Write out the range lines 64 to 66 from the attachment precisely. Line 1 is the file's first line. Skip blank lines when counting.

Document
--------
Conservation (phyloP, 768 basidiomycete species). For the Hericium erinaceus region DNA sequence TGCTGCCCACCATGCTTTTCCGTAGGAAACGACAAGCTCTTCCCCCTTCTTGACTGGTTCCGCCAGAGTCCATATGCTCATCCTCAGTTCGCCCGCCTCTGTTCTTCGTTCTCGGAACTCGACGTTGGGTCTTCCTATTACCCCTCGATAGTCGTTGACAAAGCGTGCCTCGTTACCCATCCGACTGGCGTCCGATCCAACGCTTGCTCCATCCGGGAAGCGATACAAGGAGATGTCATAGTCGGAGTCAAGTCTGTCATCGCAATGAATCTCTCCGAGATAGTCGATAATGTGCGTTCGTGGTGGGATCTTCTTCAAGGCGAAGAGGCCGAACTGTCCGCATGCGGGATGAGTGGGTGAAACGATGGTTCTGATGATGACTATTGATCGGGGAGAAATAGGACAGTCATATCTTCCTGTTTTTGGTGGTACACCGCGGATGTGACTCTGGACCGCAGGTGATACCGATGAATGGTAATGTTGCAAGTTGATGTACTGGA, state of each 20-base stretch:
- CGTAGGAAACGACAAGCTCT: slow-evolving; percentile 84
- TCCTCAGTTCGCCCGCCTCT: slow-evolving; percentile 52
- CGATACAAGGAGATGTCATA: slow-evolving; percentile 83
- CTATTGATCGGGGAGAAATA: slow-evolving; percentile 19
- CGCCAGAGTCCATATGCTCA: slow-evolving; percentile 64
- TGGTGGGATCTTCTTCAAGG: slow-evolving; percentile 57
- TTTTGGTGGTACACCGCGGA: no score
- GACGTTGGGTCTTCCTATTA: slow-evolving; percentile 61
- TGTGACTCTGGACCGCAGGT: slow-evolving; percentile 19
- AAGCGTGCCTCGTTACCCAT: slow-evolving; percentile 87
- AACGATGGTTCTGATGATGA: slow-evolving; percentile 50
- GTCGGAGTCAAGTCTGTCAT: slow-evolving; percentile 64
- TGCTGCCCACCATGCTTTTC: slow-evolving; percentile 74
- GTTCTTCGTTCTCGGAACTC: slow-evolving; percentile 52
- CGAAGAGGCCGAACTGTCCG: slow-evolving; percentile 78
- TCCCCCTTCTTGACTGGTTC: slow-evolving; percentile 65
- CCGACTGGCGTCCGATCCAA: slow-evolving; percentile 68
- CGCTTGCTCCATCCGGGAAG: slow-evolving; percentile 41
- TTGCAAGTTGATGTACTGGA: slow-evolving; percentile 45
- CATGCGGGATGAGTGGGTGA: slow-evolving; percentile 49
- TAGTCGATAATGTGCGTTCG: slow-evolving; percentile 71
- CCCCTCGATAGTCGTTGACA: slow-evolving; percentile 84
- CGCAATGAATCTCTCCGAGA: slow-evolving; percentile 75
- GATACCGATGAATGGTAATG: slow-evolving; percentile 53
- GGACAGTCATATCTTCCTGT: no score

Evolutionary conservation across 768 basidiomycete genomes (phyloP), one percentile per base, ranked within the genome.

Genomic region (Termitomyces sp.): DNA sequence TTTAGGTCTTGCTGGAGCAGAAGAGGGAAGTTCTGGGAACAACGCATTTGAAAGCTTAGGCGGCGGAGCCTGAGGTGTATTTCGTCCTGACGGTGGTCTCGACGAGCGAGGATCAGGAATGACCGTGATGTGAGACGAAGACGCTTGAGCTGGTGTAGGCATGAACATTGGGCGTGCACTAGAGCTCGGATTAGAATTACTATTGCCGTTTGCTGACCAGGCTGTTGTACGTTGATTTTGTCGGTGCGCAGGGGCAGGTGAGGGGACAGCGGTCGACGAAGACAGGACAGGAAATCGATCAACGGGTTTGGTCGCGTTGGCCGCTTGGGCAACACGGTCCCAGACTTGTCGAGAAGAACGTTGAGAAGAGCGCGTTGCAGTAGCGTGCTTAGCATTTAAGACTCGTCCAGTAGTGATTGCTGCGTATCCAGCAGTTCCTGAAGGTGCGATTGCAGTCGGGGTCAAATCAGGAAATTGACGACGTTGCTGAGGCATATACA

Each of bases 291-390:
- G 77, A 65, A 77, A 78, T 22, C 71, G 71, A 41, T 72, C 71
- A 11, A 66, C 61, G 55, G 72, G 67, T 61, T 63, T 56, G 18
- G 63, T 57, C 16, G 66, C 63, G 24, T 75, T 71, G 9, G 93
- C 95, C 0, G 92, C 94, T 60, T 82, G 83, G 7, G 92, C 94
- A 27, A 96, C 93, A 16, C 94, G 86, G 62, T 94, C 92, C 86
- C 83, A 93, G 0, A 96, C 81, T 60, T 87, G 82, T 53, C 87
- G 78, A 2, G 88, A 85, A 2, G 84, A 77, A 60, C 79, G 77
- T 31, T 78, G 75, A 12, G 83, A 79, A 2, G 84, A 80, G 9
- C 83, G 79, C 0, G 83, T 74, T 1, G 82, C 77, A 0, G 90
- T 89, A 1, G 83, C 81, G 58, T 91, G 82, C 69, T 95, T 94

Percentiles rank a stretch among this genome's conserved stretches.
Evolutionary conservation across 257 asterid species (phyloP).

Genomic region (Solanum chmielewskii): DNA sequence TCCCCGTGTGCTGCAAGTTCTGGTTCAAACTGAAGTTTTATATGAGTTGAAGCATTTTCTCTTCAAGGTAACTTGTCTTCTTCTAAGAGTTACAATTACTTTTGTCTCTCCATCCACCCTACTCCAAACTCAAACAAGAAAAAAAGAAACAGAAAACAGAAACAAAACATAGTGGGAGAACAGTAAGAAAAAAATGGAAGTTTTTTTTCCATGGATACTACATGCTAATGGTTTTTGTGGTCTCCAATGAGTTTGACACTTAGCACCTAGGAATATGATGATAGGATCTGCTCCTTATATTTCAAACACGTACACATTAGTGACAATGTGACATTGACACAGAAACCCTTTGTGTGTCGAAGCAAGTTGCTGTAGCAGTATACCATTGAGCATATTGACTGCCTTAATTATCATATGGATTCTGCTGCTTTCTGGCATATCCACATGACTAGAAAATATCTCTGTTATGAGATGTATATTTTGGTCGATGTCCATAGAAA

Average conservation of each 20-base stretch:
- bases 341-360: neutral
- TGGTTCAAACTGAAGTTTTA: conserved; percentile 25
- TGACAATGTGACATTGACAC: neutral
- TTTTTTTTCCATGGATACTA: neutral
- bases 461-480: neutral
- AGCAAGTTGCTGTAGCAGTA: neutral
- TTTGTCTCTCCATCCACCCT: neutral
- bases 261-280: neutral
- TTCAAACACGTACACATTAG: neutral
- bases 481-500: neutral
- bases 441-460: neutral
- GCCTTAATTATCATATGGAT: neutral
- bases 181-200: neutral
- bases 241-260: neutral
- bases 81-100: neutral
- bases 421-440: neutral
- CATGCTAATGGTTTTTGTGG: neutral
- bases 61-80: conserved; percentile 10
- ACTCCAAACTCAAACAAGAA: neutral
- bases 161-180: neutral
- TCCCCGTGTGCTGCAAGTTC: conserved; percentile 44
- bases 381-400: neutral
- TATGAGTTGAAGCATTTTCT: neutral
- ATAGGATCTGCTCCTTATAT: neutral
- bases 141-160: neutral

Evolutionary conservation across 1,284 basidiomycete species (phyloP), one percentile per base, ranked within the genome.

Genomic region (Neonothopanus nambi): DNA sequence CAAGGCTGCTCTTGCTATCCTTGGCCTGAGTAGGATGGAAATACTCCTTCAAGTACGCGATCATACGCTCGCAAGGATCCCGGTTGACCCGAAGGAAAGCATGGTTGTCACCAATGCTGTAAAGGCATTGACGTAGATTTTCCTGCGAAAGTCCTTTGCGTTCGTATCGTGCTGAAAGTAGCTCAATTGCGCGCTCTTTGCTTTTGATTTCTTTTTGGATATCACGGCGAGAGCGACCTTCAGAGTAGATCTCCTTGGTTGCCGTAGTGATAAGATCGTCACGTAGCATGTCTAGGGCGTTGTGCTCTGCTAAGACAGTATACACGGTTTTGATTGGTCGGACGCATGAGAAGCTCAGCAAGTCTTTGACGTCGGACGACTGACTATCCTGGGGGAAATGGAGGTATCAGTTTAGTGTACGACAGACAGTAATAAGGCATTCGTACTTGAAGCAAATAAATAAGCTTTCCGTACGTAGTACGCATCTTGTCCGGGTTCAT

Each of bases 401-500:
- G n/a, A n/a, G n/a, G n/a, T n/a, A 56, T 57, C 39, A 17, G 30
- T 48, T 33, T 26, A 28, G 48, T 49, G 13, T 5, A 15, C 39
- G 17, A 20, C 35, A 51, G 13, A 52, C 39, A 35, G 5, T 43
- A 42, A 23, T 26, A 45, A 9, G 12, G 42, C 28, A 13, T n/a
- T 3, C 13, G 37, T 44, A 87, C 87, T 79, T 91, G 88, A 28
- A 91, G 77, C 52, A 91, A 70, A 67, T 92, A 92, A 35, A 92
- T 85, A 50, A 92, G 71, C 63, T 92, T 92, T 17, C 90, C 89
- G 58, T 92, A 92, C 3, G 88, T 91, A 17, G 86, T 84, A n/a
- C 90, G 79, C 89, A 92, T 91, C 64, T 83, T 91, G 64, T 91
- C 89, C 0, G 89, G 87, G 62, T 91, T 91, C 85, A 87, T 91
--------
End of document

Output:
- TCCCCGTGTGCTGCAAGTTC: conserved; percentile 44
- bases 381-400: neutral
- TATGAGTTGAAGCATTTTCT: neutral